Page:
Suchet is excited not just about the Haymarket but about the project that has allowed him to step foot on its stage. Roger Crane’s The Last Confession is a new play that premiered in Chichester to rave reviews and toured the UK before coming to London. For all involved – including Suchet himself, who puts his money where his mouth is by investing in every West End show he appears in – bringing this play to the capital is something of a gamble because it is, he says, “almost unique”. Crane’s play is based on the factual events surrounding the sudden death of Pope John Paul I in 1978 after only one month in office. Part murder mystery, part portrait of the political machinations inside the Vatican, the play is not exactly a mainstream subject for a West End show. It is unusual in other ways too: it has a cast that is both large – with a complete ensemble of 22 – and predominantly male (bar one nun) and it is that rarest of things in a West End bursting with musicals – an independent, commercial, new play. What’s more, adds Suchet, “It doesn’t contain one swear word.”

Crikey. The biggest challenge then, is for this “theatregoers’ play” to find its audience, and, if Suchet could only ring up and chat to every potential audience member they would flock to the Haymarket in droves, such is his infectious enthusiasm for the play. “The response has been phenomenal, we’ve done wonderful business on tour, the audience has been fantastic and the letters that one is receiving are confirmation that this play is really touching hearts,” he says. “I think for a new play to do this, it’s very rare and I think it’s the best new play I’ve seen, or read, or indeed been in, in my career.”

Though based on fact, Crane’s play is a fictitious account of what may or may not have happened to Albino Luciani, a radical Cardinal who reluctantly became Pope John Paul I because of the political engineering of his friend and fellow liberal Cardinal Benelli, played by Suchet. When, after just 33 days in office, the Pope is found dead, a devastated and guilt-ridden Benelli attempts to confront his conservative enemies and find out what happened to his friend. “For those who will remember 1978 and the untimely death of John Paul I and the discovery of Roberto Calvi’s body under Blackfriars Bridge [in 1982], and the way the conspiracy theories really erupted around that time, they will be absolutely fascinated to see all this and hear names that they know and they will be gripped. For those who don’t know it, it’s a really tense, good murder mystery,” says Suchet.

The challenge for him has been to understand the complexities of the character of Benelli, who questions his faith both before and, moreso, after his friend dies. “I wanted to present the hard-nosed politician and the man who is genuinely suffering because it’s a wake-up call to his faith, and that was the challenge to me, to find that and experience it and have the courage to display it.” Suchet, a Christian in the Anglican Church, feels his own faith has helped him in this challenge: “Here is a Cardinal whose best and dearest friend was taken away – so he’s dealing with all that which is on a far deeper level than I’ve ever experienced. Of course, anybody who’s got a faith will get something very deep from this play, you don’t have to be Christian or anything like that, but certainly that journey is one that I have to go through every night and it does help having a faith because I know what doubt feels like.”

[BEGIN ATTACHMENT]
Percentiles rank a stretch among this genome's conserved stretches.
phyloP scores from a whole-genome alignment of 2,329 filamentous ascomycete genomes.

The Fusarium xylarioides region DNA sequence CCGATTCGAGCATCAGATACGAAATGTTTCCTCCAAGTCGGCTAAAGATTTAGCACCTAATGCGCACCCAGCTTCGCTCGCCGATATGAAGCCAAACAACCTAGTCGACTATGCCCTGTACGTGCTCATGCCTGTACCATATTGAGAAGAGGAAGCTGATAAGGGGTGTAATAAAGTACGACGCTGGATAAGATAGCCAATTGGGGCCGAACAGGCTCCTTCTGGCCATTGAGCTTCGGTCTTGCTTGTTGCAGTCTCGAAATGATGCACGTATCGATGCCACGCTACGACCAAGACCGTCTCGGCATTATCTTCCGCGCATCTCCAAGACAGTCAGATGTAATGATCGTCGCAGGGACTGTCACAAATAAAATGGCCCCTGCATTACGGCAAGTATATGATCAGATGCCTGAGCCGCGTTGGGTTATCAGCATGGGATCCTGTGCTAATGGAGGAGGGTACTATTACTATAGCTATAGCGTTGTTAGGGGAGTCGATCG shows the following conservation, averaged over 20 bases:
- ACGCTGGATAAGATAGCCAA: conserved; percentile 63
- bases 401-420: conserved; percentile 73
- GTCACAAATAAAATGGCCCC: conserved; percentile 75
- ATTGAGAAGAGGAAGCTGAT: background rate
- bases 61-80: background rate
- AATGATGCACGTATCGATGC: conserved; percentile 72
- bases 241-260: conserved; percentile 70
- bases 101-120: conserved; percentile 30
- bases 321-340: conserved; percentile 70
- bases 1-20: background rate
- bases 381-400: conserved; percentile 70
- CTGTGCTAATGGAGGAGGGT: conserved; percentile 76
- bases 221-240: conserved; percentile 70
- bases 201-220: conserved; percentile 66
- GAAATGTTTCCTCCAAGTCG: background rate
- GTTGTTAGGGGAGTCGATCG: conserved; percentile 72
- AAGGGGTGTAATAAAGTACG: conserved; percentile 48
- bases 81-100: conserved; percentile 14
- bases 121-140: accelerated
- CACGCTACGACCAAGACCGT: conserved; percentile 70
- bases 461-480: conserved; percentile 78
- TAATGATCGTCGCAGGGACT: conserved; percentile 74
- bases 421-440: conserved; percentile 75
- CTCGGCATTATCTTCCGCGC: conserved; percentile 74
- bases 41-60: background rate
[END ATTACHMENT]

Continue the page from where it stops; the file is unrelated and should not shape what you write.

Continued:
Suchet’s fascination with the play’s subject matter extended to a research trip to Rome. “After a couple of days there,” he says, “I went round St Peter’s Square and there was the Pope doing his public address and I thought where else in the world, what other city in the world would I witness this sight? In a secular world, really, in a cynical world, really, and there it is in Rome with thousands of people on their knees to this man wearing white, and I thought, my goodness me.”

The actor also seems fired up by the historic nature of the events that take place in the play. Since the death of the ‘smiling Pope’, as he was known, there have been two conservatives heading the Vatican. If John Paul I had lived? Suchet is in no doubt: “It would have changed the face of Catholicism throughout the world, until he died. It would have been revolutionary.”

Such powerful events, such complex characters; this is what Suchet loves. We last saw him on screen playing another man who died in mysterious circumstances, the media magnate and businessman Robert Maxwell, another meaty character for Suchet to tuck in to. Other roles have included the similarly corrupt Melmotte in The Way We Live Now on television, and on stage George in Who’s Afraid Of Virginia Woolf?, Salieri in Amadeus and Antonescu in Terrence Rattigan’s Man And Boy, plus, further back, many great Shakespearean characters for the RSC. Then, of course, there is Poirot, the shuffling, well-rounded Belgian detective of Agatha Christie’s novels, whom Suchet has portrayed umpteen times on screen. “The joy of my career,” he says, “is that I’ve been given these complex minds to try and understand.”